Reflecting on the Summer of the Spanakopita

Credit: Tasha Nathanson


Where I live, tucked up in the skirt hem of the coastal mountains, it was so dark mid-July this year that even as I sat down to write at “high” noon in my window-filled living room, I had to turn on a light to see. It seemed we had descended back into November, where we lingered, never having fully entered into July, just as we missed June and seemingly all the other months that normally reach out with tendrils of warmth, light, and promise.  The plants in the garden glumly hunkered down, either refusing to grow (the cucumbers) or producing large leaves to grasp what energy they could but begetting aught else (the tomatoes). 

The Season that Tarried Too Long
Summer did not seem likely to grace us at all this year, though it came – at last – late and all the more welcome in August.  Still, despite the glorious August and the brighter than normal September and October, we got less than our usual allotment of sun during our longest days. The August reprieve allowed that the tomatoes finally came, though mine (at least) were tough and overall garden production was down. 
Here in the northern parallels of the continent, the wait for our next shot at the luminescent blessings of the season will extend until the earth swings once again towards the sun, our resources that much more depleted for missing them this year. Just as bears must bulk up with berries before their long winter’s sleep, I contend that we northerners must suck the bright juice from the sky when it is offered that we might weather the long dark days ahead. 

Herbs and Greens, Heroes in the Cool and Damp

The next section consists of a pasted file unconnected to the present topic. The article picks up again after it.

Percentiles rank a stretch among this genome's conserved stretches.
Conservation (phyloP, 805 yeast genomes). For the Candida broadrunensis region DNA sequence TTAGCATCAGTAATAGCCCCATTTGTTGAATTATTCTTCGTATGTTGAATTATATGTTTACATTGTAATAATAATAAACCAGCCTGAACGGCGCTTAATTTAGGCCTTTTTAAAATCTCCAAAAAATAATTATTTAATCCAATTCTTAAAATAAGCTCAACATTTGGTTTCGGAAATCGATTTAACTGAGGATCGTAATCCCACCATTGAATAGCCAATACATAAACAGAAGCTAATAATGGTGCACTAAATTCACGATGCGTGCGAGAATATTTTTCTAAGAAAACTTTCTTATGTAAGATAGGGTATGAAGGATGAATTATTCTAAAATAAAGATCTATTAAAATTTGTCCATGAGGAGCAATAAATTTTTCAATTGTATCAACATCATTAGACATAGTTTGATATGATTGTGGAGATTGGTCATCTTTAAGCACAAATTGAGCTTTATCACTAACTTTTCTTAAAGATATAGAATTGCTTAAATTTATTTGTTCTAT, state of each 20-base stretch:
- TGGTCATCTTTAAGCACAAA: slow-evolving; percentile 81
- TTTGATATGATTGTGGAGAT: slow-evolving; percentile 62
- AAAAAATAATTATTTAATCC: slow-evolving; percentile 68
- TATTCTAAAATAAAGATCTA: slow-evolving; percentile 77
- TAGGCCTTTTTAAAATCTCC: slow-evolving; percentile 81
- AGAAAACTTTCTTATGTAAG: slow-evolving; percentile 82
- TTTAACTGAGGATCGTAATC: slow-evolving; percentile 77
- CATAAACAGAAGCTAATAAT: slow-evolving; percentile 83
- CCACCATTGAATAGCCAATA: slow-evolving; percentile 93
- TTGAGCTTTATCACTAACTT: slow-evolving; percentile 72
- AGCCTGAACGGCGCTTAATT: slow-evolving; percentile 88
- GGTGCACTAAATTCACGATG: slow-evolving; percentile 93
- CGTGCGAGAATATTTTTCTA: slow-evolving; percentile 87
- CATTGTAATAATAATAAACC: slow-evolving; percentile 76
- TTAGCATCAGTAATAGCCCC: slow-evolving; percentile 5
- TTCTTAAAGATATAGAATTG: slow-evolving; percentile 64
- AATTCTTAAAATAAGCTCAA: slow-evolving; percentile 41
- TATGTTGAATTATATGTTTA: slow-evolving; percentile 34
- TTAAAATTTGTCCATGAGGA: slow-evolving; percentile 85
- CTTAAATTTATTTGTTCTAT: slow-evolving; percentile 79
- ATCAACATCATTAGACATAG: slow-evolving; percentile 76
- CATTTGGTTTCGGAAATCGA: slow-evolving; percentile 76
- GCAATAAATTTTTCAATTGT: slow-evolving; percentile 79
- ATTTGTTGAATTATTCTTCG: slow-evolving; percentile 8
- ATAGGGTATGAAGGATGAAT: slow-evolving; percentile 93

Closer observation – dare I say wandering and pondering – revealed that parsley, sage, rosemary and thyme grew steadily nonetheless.  So did rhubarb, peas, radishes, and all manner of greens. All these are plants that dislike strong, direct sun. For instance, I grow sorrel, mustard, kale, good king Henry, and lettuce – all of which flourished. One daughter made numerous short forays out front each day to pluck mint leaves for a cup of tea, another cup of tea, as she cheered herself through the damp gray days. 
I’ll Never Be Your Beast of Borage (with apologies to the Rolling Stones)
Last year’s borage returned this year in such greater profusion that it made me think of Goethe’s Sorcerer’s Apprentice (or the classic Disney film version, Fantasia) in which a would-be wizard (or a certain well-known mouse) is beleaguered by an infinitely increasing army of demented magical brooms.  The borage was, at least, a cheery apparition, rather than a frightening one. Under the dark backdrop of gloomy July skies, they almost seemed to glow, as in an old Dutch painting.
Lessons Learned
And so, if it is our duty to make lemonade when presented with lemons, I suppose this was the summer of the spanakopita, with borage flowers. I await as yet the lessons this winter will bring.